NAACP To Sue N.J. State Police for Discrimination

NAACP To Sue N.J. State Police for Discrimination

In its second case against the New Jersey State Police Department, the NAACP argues not enough has been done to ensure Black representation on the force.

Published August 16, 2011

The number of Blacks in the New Jersey State Police Department could dwindle to levels not seen since the department was investigated for discriminatory hiring practices decades ago, a New Jersey newspaper reports.


Writes The Star-Ledger:


“When the New Jersey State Police’s first class of recruits in two years reports for training today, only five of 123 will be black, a striking failure in the division’s decade-long effort to achieve greater diversity.


Now the National Association for the Advancement of Colored People, which settled discrimination claims with the State Police in 2000 to force greater minority recruitment, says it will return to court to argue the state has given only lip service to the problem.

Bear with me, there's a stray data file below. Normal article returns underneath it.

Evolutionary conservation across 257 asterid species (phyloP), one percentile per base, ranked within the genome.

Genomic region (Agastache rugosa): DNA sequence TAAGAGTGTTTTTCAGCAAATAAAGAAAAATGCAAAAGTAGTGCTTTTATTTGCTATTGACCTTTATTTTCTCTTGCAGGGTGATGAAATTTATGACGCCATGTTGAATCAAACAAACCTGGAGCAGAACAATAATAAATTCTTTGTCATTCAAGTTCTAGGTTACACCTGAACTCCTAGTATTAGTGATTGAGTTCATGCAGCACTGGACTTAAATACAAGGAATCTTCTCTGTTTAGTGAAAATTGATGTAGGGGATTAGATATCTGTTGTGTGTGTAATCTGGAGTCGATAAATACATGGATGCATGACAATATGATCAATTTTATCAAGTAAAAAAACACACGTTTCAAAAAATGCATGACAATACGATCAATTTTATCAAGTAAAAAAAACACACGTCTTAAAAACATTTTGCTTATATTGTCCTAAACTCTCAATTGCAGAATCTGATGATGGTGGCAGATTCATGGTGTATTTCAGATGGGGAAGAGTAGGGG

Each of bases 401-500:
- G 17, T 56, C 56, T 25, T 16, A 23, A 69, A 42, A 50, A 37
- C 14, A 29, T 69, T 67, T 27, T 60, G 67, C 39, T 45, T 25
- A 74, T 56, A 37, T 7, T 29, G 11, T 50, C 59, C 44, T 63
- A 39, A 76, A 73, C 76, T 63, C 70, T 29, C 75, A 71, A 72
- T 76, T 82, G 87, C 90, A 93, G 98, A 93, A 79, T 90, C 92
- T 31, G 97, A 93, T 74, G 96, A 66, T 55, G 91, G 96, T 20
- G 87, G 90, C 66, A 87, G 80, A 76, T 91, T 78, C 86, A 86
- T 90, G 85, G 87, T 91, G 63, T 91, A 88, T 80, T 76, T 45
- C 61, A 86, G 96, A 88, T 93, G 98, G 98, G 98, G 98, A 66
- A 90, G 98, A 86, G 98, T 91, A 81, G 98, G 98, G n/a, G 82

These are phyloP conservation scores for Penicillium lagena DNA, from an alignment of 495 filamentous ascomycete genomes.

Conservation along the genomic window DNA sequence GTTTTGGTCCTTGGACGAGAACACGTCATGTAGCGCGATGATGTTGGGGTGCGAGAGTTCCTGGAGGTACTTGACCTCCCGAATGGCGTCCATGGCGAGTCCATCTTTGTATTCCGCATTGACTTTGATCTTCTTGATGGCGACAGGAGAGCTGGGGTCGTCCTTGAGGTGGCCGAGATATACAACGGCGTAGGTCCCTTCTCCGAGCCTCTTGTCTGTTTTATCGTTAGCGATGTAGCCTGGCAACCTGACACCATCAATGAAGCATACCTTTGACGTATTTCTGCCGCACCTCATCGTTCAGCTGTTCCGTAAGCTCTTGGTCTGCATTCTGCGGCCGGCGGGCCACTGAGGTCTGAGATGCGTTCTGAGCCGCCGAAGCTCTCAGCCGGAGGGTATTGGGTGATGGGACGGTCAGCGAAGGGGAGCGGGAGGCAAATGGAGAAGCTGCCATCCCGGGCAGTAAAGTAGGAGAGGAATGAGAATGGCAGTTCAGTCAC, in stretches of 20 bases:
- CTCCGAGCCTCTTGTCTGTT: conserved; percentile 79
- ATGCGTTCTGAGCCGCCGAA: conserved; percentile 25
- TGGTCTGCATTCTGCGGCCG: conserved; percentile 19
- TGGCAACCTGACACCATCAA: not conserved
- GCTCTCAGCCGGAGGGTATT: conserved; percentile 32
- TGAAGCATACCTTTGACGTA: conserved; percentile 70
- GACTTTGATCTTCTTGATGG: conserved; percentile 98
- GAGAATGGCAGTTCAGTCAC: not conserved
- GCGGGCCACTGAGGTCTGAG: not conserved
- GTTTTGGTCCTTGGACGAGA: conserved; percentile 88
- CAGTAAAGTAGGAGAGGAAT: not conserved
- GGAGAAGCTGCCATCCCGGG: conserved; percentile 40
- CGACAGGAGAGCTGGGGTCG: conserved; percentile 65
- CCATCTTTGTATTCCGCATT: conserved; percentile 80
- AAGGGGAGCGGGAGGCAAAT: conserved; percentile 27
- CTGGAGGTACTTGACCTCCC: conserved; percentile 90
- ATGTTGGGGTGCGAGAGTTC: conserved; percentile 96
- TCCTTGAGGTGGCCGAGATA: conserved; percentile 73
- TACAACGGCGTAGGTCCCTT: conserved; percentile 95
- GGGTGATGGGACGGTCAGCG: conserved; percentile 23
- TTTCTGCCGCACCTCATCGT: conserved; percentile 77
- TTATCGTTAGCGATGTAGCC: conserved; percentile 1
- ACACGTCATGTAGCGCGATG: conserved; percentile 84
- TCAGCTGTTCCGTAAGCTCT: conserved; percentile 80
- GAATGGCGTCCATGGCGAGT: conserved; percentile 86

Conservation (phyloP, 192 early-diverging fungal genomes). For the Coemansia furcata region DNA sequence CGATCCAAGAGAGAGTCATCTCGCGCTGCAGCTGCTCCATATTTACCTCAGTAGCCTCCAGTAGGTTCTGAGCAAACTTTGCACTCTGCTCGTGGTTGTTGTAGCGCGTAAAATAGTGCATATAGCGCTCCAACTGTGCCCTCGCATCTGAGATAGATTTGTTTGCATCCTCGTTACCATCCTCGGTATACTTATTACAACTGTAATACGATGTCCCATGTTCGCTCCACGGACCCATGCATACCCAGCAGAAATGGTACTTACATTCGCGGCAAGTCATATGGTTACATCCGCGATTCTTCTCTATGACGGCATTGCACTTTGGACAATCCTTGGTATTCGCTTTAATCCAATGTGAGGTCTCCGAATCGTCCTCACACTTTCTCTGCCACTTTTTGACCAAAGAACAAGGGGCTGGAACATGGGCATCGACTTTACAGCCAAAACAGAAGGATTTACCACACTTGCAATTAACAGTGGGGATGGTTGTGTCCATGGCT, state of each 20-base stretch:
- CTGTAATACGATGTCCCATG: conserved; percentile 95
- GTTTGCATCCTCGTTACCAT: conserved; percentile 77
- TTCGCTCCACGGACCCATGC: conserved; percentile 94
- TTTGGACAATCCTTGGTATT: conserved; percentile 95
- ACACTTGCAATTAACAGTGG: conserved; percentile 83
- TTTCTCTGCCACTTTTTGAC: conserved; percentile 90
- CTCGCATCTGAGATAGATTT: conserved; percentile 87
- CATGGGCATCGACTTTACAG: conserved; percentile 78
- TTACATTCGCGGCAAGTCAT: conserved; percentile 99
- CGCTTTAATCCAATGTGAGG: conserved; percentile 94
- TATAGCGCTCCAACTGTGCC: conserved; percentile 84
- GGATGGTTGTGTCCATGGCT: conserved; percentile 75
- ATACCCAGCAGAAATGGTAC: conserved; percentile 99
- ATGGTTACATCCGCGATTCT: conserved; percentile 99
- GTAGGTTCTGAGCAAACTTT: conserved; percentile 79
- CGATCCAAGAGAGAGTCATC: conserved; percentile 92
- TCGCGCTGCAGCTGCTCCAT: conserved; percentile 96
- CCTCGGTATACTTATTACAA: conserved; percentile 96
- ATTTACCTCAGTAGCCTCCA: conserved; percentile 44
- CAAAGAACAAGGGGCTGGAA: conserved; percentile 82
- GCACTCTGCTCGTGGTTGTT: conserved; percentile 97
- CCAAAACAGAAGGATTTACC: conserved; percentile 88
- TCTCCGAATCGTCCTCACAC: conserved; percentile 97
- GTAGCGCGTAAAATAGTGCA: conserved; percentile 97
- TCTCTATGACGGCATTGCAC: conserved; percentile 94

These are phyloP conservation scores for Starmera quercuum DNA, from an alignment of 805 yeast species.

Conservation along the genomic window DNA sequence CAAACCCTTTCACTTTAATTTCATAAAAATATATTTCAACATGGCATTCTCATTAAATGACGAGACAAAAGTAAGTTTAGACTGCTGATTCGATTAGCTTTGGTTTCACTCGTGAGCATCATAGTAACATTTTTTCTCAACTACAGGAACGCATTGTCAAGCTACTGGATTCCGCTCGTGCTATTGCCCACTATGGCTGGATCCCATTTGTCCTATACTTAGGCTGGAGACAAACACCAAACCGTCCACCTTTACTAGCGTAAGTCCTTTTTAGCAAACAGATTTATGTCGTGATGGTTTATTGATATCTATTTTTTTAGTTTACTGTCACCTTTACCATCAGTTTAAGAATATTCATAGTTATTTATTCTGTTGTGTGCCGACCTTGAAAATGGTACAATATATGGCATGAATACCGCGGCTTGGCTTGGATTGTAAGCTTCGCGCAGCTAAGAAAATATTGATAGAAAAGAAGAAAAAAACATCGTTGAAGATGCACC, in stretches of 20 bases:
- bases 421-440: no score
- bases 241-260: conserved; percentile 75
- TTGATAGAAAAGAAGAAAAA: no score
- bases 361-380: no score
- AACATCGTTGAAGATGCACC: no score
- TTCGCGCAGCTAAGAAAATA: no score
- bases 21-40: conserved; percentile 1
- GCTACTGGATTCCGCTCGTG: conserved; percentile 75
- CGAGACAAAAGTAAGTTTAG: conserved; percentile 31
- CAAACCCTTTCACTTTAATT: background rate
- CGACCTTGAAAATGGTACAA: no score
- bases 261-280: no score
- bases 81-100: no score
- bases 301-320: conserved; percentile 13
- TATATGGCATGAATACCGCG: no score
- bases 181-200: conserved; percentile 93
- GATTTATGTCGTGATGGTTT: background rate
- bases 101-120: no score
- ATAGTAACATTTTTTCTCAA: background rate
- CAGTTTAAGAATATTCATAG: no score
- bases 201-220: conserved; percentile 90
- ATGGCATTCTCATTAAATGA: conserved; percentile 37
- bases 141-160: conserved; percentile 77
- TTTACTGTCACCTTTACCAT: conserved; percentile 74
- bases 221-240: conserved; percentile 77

The NAACP’s vow of legal action reignites a contentious debate about why the State Police struggles to enlist new black troopers. While minorities like Hispanics have gained ground in the past 11 years, the percentage of black troopers has fallen from 8 percent to 6.4 percent, state figures show.


Attracting black recruits is a critical goal for the State Police as it moves past a history of racial profiling and discrimination lawsuits. As minority recruiting backed by millions of dollars continues to fall short, there’s a new round of finger-pointing.”


In the 2000 settlement with the NAACP, The State Police agreed to revamp its written test and suspend the four-year college degree requirement that could unequally eliminate minorities, the newspaper reports.

Written by Britt Middleton


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